“Vistula” Storylandia, Issue 27, Wapshott Press Journal of Fiction NOW ON SALE!

Vistula

Private Johnny Zewiski stands above a polluted river, his hands tied behind his back. It’s a cold afternoon in war-torn Warsaw, Poland. In front of him, beyond the river, smoldering ruins echo the sound of small arms fire. Behind him, a Nazi machine gun crew hastily assembles their weapon, anxious to finish the execution and get back to shelter.

Ex-private, actually. Johnny had deserted his post and fled his Army unit under wartime circumstances, thereby sealing his fate, no matter who took the trouble to capture and put him front of a firing squad. He fled with honorable intentions, he thought, but the war didn’t care about honor.

His only friend, Jakub, another displaced Polish-American, stands next to him, kvetching about unrequited miracles.

Johnny’s journey, from his boyhood home in Allentown, Pennsylvania to Warsaw, is a crazy ride of miraculous encounters. It begins in Tunisia, then across the North Sea, through the heart of Nazi-occupied Poland, and winds up in the arms of the embattled Polish resistance who are desperately trying to defend their capital until the Allied armies can save them from the Nazi onslaught.

He dreams of home while waiting for the bullets to fly; his mother and father who cried while their former homeland turned to rubble, his brothers who warned him not to go near the recruiting station and his girlfriend who followed him in his tortured dreams and begged him to come home.

When the machine gun fires, Johnny’s fate takes yet another turn and he begins a new journey that’s just as dangerous and ill-conceived as the last.

Where to buy: Amazon (eligible for free shipping) and Kindle.
The Wapshott Press, publisher of Storylandia, is now an Amazon Charity. Yay! So if you could please choose Wapshott Press as your charity when you’re shopping at Amazon, it will help us a lot. Here’s the link to make Wapshott Press your charity, and you only have to register once.


Sample pages

Where to buy: Amazon (eligible for free shipping) and Kindle.
The Wapshott Press, publisher of Storylandia, is now an Amazon Charity. Yay! So if you could please choose Wapshott Press as your charity when you’re shopping at Amazon, it will help us a lot. Here’s the link to make Wapshott Press your charity, and you only have to register once.

Help the Wapshott Press publish books that should be published! The Wapshott Press, publisher of Storylandia, is now a 501(c)(3) nonprofit. Tax deductible donations can be made here: Wapshott Press Donations and thank you so much for your support! (PS. Paypal takes zero commissions from your donation to the Wapshott Press.)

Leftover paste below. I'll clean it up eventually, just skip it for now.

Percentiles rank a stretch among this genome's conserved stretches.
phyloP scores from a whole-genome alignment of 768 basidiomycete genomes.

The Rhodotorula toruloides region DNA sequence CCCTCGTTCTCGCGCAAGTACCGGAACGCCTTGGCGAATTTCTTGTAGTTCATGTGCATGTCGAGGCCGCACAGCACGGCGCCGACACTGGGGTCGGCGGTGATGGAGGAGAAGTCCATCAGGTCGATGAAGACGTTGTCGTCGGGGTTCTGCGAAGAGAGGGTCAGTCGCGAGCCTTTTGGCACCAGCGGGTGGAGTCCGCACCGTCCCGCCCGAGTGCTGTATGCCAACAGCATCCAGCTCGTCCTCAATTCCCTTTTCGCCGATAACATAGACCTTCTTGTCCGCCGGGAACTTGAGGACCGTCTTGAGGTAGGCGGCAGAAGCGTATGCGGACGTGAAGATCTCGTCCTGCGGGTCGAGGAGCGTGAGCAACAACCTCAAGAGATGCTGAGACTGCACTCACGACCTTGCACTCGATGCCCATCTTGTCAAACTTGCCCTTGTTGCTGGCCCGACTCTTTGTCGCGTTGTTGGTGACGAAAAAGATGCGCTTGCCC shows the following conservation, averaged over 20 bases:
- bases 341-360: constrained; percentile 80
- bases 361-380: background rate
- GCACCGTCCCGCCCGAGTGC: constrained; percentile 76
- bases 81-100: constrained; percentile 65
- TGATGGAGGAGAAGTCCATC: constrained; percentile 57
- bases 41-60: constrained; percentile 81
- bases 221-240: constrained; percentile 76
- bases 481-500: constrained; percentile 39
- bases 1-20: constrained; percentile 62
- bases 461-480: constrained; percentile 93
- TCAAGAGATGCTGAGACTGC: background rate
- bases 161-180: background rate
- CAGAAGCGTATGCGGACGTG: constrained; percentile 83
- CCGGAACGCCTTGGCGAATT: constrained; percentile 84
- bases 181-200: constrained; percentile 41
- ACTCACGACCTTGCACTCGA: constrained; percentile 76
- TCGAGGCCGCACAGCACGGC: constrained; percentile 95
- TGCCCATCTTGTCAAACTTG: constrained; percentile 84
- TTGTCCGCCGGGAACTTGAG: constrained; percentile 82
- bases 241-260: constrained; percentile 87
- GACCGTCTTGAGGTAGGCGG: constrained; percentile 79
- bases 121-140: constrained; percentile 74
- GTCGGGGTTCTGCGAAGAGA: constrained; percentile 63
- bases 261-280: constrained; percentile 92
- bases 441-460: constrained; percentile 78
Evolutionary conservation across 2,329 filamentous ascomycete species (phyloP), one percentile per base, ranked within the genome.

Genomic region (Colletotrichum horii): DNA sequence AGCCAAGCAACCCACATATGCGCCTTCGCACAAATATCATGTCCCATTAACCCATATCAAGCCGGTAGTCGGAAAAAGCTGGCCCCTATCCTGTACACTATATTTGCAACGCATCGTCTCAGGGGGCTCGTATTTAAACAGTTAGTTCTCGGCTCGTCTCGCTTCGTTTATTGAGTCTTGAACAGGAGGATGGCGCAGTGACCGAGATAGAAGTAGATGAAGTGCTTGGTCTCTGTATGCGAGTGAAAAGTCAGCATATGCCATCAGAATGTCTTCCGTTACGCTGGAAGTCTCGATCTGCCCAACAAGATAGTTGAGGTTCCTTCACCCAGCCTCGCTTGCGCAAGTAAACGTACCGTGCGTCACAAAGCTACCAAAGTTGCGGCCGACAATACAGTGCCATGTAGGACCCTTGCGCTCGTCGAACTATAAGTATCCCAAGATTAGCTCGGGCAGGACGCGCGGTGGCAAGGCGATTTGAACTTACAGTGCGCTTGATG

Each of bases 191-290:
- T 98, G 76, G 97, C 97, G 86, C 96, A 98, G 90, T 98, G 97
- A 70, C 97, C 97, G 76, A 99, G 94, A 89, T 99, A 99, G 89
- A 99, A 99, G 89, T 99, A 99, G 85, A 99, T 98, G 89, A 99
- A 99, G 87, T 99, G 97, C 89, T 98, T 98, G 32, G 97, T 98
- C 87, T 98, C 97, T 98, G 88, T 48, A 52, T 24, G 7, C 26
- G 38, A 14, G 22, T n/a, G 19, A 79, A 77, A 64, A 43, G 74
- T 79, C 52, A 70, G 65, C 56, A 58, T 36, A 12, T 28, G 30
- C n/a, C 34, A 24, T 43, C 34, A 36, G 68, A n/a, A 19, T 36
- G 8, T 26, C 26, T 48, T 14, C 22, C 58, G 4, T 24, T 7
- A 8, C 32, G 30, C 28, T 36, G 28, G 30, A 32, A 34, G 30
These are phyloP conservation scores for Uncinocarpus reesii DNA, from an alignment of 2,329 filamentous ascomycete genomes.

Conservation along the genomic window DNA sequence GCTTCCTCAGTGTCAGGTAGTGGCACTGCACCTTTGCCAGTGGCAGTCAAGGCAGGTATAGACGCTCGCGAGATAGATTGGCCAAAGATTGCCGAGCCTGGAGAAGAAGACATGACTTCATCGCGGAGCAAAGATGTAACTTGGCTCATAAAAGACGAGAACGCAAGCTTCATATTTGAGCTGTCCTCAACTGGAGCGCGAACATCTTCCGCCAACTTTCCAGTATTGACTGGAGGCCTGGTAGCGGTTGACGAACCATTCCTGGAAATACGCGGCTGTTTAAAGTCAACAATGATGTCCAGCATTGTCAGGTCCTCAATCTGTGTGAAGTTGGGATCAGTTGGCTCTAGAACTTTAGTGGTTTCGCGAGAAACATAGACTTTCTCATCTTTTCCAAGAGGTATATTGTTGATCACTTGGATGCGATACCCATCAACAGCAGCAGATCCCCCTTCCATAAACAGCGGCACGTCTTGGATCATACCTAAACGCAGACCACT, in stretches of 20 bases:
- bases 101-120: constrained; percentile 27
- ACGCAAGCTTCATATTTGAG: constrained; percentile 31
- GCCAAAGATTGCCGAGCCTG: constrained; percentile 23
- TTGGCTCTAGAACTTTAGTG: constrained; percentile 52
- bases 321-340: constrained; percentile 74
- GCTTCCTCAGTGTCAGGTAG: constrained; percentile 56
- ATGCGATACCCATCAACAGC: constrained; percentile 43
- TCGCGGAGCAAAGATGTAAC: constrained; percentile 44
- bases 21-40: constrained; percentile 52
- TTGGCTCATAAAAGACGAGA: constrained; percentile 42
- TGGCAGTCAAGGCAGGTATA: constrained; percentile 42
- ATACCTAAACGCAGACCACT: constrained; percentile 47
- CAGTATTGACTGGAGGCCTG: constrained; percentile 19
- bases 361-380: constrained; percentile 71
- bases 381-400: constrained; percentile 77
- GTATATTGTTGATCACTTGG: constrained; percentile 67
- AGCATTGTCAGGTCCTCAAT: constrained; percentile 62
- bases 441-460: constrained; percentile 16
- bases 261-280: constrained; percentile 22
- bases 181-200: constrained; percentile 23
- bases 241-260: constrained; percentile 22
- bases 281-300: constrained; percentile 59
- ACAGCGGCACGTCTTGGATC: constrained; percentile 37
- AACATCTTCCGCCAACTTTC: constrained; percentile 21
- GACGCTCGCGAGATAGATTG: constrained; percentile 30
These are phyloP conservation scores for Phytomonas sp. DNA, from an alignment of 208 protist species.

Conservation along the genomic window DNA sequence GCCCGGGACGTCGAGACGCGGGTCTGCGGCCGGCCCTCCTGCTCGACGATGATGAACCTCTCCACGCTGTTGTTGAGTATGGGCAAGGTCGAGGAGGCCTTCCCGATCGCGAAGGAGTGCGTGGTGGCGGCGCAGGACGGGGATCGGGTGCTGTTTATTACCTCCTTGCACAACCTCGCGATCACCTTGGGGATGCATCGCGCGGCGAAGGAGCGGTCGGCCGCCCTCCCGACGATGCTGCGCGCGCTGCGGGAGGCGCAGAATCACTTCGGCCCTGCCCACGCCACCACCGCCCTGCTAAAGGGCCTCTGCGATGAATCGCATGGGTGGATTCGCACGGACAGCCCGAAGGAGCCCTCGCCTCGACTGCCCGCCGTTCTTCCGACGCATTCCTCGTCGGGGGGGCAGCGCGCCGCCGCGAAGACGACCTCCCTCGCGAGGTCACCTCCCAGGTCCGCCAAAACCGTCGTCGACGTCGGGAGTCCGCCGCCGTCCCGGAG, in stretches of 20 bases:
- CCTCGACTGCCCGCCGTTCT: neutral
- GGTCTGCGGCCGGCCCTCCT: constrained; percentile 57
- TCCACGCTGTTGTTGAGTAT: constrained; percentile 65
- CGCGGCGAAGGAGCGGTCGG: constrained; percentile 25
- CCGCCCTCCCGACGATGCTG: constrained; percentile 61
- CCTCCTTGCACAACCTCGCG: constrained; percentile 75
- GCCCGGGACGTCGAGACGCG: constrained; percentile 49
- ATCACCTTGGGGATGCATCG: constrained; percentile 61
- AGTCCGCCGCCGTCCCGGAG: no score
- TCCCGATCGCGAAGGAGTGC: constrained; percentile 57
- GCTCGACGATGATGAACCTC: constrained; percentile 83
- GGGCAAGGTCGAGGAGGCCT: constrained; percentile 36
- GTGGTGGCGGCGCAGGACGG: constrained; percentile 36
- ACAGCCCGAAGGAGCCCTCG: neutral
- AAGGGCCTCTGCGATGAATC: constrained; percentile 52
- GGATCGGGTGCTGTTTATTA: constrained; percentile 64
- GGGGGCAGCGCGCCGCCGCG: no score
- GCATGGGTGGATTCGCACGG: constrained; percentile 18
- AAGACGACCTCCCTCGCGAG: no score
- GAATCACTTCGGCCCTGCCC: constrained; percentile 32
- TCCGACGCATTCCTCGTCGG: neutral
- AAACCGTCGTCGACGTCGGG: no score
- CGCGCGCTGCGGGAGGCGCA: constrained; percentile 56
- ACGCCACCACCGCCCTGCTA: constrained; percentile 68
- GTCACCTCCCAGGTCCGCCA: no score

Very large excerpt:

VISTULA

On a river bank near Warsaw

THEY LINED US ALONG THE TOP OF A STEEP RIVER BANK, a long drop above the river. Thirty of us faced the water, hands tied behind our backs with wire. The men around me coughed, cried and prayed, making low murmuring noises, barely audible. It was cold, of course. It’s always cold in Poland. Even their pathetic summers are a joke compared to Pennsylvania’s hot sultry days.

Across the river, lights from the few buildings still standing in the Zoliborz district twinkled in the weak winter twilight. Shadows hid the bombed-out neighborhoods, the smoke, the smoldering ruins. The pop, pop, pop of small arms fire broke the stillness. I instinctively identified the weapon, a Strumgewehr 44. The sound was strangely comforting, knowing I wasn’t the target.

Blue chunks of ice bumped and grated against each other in the swift current below me. The river would be frozen solid by now if it weren’t for the tons of war waste and chemicals. When the sun reflected off the river just right, the water took on the green tint of anti-freeze.

Listening to the ice, I shut my eyes and composed myself, thinking about my last day at home.

My two brothers and I were skylarking and fooling around downtown Allentown. It was early December, Sunday, the seventh, 1941, and it was beginning to snow.

We’d said we were going Christmas shopping. Papa told us to watch out for pickpockets while mama cautioned us to behave. When we got off the trolley, we saw an Army recruiting office.

While we sat on benches outside Leopold’s Deli with greasy Polish dogs in our hands, everything changed. News about Pearl Harbor came from the deli’s radio. While my brothers argued about what to do next, I ran to that recruiting office and never looked back.

Allentown

“WHERE’D THAT COME FROM?” Me and my brothers were on our way to town and I’d gone ahead, mingling with a crowd of families on their way to church. I stopped to stare– a little kid bumped into me. Her mom apologized and gave the kid’s arm a jerk. I paid no attention, because my eyes were riveted on the Army recruiting office across the street from the courthouse on Hamilton Street.

It used to be Dominico’s Five and Dime. Now it was all lit up with soldiers inside and people milling around the door. A poster in the front window claimed, ‘Uncle Sam Wants YOU.’ Considering the season, Uncle Sam kinda looked like Santa Claus, but without the cheery smile.